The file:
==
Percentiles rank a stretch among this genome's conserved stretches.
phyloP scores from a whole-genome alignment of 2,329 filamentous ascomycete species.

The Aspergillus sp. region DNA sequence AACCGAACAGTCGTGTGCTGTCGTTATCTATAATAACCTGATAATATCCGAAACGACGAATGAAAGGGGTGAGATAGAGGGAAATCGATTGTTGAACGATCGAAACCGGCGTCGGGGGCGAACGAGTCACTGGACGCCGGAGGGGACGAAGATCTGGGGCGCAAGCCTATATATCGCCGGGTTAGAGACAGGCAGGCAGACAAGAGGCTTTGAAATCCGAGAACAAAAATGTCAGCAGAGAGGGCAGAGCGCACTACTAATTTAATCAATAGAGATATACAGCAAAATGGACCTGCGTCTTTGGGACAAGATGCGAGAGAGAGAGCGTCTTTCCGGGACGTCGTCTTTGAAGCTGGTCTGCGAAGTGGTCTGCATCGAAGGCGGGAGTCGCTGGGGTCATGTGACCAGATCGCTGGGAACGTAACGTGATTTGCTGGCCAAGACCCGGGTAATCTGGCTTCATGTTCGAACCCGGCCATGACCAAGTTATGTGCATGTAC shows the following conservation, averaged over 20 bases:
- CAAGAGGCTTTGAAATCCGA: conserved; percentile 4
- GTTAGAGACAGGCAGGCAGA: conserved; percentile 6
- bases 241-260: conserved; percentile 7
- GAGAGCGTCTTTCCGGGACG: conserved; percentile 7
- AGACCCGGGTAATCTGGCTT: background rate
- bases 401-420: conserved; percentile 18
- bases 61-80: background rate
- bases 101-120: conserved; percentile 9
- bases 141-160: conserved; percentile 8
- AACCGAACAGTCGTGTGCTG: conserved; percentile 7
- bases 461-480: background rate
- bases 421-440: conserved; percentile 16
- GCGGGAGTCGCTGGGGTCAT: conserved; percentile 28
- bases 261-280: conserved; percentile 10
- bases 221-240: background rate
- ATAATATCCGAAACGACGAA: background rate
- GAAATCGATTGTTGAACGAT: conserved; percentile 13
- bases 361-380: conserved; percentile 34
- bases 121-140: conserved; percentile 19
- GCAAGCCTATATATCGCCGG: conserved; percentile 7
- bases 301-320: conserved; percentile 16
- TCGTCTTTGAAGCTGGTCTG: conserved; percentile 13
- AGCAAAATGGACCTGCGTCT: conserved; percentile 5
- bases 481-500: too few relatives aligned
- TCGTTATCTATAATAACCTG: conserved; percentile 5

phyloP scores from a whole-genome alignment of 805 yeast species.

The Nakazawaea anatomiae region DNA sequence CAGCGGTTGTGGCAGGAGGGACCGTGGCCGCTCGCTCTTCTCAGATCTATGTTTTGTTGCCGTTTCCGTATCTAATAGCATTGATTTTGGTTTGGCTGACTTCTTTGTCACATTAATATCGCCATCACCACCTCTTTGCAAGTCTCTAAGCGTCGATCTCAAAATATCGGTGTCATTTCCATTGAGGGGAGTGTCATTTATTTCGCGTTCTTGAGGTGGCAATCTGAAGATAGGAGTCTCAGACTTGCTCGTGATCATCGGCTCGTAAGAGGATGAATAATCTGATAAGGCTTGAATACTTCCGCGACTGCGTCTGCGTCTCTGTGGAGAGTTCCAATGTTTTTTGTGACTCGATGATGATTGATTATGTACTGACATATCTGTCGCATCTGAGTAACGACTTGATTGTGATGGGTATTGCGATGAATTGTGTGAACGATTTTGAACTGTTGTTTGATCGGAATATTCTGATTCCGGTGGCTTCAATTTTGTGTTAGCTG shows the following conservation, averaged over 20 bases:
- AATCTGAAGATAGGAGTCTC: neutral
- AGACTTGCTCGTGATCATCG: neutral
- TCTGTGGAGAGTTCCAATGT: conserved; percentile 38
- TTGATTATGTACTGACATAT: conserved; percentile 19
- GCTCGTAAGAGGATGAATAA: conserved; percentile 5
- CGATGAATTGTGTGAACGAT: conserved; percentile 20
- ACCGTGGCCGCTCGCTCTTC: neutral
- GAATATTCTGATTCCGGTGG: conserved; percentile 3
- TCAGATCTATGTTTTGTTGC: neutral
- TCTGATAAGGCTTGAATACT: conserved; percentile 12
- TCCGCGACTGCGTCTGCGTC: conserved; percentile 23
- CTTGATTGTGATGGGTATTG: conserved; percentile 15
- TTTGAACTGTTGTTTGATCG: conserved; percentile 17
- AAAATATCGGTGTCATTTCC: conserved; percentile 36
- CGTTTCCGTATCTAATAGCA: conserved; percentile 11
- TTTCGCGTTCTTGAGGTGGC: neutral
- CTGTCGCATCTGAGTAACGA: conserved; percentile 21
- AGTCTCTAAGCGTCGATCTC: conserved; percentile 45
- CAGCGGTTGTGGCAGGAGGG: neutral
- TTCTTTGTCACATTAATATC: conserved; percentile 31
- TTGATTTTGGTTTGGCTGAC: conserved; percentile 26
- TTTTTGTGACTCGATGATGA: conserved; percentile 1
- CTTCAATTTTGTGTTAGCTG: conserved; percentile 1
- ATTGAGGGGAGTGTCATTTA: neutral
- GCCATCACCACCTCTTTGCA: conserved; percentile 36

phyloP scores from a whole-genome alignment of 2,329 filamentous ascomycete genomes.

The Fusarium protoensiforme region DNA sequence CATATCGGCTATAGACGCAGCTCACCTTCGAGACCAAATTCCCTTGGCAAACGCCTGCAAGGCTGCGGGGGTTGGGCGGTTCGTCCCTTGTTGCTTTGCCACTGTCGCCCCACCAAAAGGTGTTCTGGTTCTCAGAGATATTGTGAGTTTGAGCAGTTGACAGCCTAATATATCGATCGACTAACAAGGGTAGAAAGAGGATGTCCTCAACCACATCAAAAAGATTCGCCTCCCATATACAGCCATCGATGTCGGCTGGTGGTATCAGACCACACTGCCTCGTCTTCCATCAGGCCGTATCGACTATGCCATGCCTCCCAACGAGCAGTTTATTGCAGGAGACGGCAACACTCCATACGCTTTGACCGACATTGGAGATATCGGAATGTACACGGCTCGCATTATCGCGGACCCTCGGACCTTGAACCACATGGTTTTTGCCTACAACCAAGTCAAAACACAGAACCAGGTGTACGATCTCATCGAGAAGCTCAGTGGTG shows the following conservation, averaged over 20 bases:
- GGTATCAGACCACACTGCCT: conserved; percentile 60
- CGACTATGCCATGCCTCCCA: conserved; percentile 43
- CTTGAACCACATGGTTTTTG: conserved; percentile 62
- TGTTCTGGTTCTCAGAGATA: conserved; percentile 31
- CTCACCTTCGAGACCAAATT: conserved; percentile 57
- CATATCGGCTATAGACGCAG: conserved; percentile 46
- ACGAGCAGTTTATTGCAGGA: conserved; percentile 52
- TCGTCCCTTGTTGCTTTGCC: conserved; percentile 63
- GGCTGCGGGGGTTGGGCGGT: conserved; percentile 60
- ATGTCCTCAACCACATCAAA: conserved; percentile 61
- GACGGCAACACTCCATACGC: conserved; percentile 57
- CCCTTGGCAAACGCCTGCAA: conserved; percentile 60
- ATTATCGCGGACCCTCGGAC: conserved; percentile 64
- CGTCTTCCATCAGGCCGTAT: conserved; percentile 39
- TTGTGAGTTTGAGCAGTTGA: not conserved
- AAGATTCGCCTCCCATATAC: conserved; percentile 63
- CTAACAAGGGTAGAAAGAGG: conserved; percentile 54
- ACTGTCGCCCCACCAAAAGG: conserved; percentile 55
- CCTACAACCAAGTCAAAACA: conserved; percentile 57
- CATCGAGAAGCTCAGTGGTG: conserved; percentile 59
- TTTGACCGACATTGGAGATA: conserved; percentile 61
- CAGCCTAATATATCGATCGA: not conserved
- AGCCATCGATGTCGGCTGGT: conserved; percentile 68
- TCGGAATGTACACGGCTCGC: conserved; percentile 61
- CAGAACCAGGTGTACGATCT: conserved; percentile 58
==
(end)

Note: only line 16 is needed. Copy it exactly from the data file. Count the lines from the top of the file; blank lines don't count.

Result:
- GCGGGAGTCGCTGGGGTCAT: conserved; percentile 28